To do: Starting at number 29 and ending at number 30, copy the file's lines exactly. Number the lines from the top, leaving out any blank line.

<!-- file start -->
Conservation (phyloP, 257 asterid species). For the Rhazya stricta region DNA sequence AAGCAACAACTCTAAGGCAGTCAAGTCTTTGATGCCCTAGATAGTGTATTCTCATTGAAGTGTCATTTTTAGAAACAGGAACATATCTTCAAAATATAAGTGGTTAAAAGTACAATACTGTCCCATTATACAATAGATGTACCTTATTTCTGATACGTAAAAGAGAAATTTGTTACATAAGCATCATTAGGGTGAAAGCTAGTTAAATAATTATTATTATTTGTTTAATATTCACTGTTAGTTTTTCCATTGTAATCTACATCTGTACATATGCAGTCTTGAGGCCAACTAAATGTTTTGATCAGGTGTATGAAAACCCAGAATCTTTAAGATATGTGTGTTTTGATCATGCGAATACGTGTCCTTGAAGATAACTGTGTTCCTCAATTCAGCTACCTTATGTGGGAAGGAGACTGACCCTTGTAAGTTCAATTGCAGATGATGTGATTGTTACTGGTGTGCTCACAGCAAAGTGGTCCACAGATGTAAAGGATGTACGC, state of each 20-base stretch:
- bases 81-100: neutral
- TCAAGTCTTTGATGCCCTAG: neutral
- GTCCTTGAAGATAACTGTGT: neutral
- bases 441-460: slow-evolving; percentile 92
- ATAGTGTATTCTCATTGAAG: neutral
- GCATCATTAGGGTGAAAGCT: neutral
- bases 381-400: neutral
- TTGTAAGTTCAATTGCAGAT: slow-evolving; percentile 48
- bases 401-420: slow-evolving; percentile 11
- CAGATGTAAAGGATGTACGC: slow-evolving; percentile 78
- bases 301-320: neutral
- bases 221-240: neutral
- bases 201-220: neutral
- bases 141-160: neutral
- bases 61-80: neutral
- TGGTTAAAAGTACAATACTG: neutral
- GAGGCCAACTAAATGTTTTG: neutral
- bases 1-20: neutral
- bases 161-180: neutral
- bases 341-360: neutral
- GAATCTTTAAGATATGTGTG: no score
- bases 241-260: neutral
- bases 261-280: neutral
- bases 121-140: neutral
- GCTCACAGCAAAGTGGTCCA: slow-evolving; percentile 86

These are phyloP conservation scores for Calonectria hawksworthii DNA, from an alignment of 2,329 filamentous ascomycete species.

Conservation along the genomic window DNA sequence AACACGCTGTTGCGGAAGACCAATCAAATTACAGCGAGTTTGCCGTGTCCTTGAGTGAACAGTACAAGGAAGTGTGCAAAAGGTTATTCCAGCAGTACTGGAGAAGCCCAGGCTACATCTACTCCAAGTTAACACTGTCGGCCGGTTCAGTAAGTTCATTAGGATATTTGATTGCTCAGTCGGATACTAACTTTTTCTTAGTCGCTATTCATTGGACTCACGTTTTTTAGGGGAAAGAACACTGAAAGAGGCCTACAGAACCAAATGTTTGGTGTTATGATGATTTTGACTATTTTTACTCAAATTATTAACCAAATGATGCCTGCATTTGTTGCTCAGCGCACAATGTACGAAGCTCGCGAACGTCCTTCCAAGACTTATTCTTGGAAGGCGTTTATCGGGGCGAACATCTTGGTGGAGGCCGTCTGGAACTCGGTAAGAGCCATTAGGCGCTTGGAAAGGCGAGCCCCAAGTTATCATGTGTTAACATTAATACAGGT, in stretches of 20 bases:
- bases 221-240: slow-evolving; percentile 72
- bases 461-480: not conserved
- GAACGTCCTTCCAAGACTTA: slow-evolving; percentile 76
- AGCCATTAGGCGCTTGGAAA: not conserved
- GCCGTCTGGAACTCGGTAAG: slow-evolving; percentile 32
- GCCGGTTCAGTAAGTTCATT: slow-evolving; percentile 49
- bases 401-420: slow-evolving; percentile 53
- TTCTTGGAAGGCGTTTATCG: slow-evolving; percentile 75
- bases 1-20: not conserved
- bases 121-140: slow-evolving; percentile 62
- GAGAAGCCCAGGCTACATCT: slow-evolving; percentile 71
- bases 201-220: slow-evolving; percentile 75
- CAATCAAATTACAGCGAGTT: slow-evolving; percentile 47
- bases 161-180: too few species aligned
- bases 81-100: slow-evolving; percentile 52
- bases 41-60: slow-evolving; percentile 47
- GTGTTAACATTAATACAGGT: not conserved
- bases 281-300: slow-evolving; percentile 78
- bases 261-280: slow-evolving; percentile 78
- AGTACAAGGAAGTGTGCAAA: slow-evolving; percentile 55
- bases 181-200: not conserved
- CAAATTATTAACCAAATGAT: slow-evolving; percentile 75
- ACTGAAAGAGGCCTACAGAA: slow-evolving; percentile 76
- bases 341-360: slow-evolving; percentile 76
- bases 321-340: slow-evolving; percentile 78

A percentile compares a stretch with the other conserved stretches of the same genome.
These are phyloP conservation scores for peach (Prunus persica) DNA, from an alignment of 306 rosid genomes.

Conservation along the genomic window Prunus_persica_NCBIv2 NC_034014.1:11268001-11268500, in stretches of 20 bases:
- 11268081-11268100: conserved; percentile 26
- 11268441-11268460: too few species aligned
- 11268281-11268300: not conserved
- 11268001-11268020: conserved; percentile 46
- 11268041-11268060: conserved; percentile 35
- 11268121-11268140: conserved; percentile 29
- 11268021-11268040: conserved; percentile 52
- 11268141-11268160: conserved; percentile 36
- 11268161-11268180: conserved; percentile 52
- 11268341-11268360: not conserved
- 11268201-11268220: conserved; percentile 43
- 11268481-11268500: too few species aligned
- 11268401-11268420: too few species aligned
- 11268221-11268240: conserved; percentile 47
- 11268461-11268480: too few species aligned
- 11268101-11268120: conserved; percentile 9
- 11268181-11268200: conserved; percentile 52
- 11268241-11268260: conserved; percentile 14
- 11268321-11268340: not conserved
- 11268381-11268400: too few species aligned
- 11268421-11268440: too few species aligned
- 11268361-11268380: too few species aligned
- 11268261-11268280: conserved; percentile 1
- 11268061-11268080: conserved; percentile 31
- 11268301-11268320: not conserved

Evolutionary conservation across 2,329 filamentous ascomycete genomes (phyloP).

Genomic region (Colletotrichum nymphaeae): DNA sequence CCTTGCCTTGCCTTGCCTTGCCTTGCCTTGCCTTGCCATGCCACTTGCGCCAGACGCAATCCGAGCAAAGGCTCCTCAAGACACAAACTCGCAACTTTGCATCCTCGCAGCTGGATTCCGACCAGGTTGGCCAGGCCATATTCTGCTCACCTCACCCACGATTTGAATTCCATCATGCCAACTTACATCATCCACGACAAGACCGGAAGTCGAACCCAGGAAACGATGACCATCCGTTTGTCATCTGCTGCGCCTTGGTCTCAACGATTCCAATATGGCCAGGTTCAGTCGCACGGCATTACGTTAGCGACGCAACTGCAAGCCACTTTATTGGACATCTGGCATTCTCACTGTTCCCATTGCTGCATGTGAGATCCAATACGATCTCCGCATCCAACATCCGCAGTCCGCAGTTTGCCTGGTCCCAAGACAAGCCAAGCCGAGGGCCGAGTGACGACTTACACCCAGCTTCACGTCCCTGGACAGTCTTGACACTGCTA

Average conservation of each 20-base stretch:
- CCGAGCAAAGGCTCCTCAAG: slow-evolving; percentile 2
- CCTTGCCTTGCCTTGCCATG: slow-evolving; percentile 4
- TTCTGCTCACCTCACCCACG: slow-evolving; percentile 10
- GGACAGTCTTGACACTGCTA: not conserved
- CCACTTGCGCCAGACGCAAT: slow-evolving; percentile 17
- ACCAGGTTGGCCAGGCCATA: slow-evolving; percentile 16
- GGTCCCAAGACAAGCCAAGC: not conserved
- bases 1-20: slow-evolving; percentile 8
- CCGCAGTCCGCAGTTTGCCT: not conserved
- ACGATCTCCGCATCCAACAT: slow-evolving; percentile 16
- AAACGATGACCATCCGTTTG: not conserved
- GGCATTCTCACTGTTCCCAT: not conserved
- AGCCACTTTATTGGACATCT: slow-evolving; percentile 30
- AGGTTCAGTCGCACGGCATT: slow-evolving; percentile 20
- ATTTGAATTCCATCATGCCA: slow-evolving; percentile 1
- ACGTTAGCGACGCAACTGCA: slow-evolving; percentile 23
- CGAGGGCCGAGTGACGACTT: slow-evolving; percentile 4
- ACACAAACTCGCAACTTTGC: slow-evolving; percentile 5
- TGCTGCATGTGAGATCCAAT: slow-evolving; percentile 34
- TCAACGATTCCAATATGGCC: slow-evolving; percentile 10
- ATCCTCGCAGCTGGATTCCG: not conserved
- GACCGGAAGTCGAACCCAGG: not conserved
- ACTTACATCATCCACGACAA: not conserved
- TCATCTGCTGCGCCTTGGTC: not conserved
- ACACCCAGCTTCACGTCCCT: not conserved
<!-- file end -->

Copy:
- bases 221-240: slow-evolving; percentile 72
- bases 461-480: not conserved